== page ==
What we do know is that none of those guys will overwhelm a rival lineup; none of them will throw the ball past opposing batters with consistent regularity; and none of them are likely to have an ERA below 3.00. In short, none of those guys is an ace befitting the Boston Red Sox.

I know we live in a highly analytical age, where an opinion unsubstantiated by sabermetric proof is scoffed at by the masses, but, quite frankly, I still believe there is a lot of value in the tangible, human, element of the game. Without doubt, there is value in having at least one starting pitcher everybody else is petrified of; one pitcher who opposing teams hope to avoid when they roll into town for a four-game series. Every great Red Sox team has had that scary warrior, that fire-breathing ace, from Roger Clemens and Pedro Martinez, to Curt Schilling, Josh Beckett and, most recently, Lester. Essentially, this current crop just isn’t in the same class, which is a sad departure from tradition.

All of the aforementioned legends were extremely adept at stopping regular season losing streaks, and each wrote a brilliant legacy in the postseason, when the value of an ace becomes truly apparent. We saw it last October, when Madison Bumgarner, a thoroughbred leader, put the Giants on his back and carried them to a third World Series title in five years. After watching such an incredible display, every baseball fan asked “who can do that for us?” With the season less than two weeks away, the Red Sox are still to provide an answer.

The Expectations Of The Red Sox Starting Rotation

red sox starting rotation

Last season, the Red Sox starting rotation was one of the biggest reasons the team won the AL East, and eventually the World Series. With the roster changes by the New York Yankees and other teams in the division, the expectations for the Red Sox starting rotation will be at an all-time high. Here is what I expect out of the five starters in 2014.

Jon Lester: If spring training is any indication on how Lester will perform in 2014, then he could have one of the best seasons of his career. In three spring starts, the 30-year-old has allowed one run in 12 2/3 innings. The second half of the 2013 season, Lester was among the best pitchers in baseball, as he finished with a 7-2 record and 2.57 ERA. Lester is the Red Sox’s ace and I expect the nine-year veteran to have an all-star type season.

John Lackey:  Prior to the 2013 season, many considered the John Lackey signing one of the worst in Red Sox history. Last season however, he became one of the Red Sox better pitchers. Lackey finished the 2013 postseason with a 3-1, which was capped off by his game six clinching victory to win the World Series. While I don’t expect him to finish the regular season with a 3.52 ERA again, I do expect Lackey to finish with about 12-14 wins for the Red Sox.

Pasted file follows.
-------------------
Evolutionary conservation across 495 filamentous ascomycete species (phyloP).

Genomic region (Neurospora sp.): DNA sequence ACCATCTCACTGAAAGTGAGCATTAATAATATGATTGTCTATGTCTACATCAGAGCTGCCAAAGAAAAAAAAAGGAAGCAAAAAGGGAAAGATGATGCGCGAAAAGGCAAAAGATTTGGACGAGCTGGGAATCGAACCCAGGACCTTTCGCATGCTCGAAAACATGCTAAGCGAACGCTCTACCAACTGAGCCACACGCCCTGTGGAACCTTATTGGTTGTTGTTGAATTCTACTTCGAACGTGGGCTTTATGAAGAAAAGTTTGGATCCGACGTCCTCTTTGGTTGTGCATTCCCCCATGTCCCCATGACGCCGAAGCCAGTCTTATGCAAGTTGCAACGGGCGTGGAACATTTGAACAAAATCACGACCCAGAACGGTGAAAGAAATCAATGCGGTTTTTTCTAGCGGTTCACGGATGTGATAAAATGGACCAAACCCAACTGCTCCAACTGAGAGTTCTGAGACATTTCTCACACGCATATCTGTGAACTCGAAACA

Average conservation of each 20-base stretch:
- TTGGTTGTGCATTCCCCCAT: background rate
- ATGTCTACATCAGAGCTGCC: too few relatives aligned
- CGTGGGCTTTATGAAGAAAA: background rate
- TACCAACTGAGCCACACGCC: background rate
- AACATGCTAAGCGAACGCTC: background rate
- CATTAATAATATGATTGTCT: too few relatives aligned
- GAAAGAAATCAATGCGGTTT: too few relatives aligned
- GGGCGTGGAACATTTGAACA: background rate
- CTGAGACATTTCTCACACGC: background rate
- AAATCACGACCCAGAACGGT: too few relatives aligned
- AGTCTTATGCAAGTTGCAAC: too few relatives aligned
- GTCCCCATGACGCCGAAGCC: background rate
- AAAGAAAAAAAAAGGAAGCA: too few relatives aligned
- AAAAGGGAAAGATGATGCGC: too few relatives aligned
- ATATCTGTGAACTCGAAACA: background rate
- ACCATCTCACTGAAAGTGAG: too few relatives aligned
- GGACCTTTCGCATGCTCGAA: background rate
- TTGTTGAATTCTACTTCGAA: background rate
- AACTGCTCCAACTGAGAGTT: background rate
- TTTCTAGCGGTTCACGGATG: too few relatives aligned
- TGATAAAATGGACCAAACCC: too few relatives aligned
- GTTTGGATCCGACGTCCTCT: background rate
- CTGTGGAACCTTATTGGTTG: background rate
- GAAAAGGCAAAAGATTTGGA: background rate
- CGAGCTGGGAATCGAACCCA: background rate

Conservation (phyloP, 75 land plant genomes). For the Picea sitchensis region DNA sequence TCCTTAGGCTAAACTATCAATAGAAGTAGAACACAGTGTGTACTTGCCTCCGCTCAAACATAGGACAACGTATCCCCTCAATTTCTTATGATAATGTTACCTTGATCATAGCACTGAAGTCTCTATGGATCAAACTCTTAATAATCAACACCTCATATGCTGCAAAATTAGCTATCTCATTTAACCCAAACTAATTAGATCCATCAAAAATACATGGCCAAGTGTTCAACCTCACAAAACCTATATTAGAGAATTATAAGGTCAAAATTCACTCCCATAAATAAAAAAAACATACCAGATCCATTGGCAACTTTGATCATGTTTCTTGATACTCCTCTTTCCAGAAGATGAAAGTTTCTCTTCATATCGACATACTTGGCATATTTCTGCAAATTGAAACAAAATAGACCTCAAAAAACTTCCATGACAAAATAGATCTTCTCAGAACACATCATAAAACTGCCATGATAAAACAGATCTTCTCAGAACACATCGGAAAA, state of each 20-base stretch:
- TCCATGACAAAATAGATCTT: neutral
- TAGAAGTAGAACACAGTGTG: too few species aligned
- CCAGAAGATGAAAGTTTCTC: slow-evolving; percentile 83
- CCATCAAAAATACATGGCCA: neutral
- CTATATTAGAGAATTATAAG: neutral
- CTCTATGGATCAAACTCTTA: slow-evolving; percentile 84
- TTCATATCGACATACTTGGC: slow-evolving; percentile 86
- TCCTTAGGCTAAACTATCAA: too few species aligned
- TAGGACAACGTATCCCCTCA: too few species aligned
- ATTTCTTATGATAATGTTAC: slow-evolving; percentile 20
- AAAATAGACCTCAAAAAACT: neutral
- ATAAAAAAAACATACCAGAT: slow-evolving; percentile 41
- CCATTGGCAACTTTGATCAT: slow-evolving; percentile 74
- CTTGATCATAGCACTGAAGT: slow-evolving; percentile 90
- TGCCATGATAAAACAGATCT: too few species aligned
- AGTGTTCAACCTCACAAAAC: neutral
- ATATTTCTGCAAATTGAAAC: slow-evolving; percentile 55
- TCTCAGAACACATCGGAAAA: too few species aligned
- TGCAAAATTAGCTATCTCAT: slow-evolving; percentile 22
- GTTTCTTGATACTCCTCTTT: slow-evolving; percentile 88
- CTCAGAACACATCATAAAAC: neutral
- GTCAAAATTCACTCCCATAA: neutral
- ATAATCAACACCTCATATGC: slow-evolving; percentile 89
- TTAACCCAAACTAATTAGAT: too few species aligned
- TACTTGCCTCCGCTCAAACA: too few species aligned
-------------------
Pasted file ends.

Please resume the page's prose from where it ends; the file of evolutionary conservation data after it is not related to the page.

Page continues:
Felix Doubront: Doubront came to spring training in the best shape of his career. He finished the 2013 season with a record of 11-6. Last season, he also had a stretch of 19 games with a 2.99 ERA from May to August. Expect more of the Doubront we saw late in the season and also in the playoffs. With Buchholz moving down to the fifth spot in the rotation, more will be expected from Doubront in 2014.

Jake Peavy: Peavy’s production has never been a question, his health has. Despite the fact he remained healthy after he came over in a trade from the White Sox last season, the 33-year-old has had a number of trips on the DL in years past. In 10 starts after the trade, Peavy compiled a 4-1 record with a 4.04 ERA. If he can stay off the disabled list, I expect more of the same from Peavy.

Clay Buchholz: Some Red Sox fans ask why manager John Farrell would make a former two-time All-Star with a 12-1 record last season the number five starter in the rotation. Buchholz is the team’s fifth starter because he hasn’t shown the ability to stay healthy. In 2013, it was a neck strain that kept him out until September. In June 2011, Buchholz suffered a stress fracture that kept him out for the rest of the season. When he pitches, he is one of the better pitchers in baseball. If the Red Sox can limit Buchholz’s starts at the fifth spot, this could provide a boost at the back of the rotation.